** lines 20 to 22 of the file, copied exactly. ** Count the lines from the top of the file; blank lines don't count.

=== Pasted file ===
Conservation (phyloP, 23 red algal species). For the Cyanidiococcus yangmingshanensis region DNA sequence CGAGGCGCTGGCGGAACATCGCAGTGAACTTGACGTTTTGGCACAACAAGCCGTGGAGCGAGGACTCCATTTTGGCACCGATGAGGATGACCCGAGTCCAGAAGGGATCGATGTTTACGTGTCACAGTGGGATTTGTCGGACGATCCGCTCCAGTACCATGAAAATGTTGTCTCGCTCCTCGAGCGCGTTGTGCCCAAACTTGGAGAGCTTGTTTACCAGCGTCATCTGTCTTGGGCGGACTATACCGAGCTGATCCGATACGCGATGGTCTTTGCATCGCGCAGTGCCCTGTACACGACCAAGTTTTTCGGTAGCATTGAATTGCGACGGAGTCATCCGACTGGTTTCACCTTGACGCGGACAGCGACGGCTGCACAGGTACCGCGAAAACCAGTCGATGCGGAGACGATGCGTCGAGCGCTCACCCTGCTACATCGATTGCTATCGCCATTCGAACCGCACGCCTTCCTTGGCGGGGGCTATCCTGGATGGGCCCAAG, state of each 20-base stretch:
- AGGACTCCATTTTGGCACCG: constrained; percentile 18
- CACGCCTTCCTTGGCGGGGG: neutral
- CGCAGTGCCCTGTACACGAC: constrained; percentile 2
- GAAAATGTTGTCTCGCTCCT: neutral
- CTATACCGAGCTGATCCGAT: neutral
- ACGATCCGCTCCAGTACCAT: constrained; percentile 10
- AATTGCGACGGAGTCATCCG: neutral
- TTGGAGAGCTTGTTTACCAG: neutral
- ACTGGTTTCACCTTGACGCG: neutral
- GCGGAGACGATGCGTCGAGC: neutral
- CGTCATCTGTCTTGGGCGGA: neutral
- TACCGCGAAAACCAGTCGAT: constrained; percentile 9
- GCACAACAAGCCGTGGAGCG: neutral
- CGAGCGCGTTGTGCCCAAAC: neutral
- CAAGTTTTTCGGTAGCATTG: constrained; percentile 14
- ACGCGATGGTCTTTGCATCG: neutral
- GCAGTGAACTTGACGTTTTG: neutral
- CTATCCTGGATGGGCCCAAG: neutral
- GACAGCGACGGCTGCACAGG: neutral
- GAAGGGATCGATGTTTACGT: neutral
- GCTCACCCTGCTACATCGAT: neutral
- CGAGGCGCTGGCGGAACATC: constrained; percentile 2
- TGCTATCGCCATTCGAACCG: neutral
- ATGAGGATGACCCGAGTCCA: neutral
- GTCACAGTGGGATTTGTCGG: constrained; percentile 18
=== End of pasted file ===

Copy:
- GACAGCGACGGCTGCACAGG: neutral
- GAAGGGATCGATGTTTACGT: neutral
- GCTCACCCTGCTACATCGAT: neutral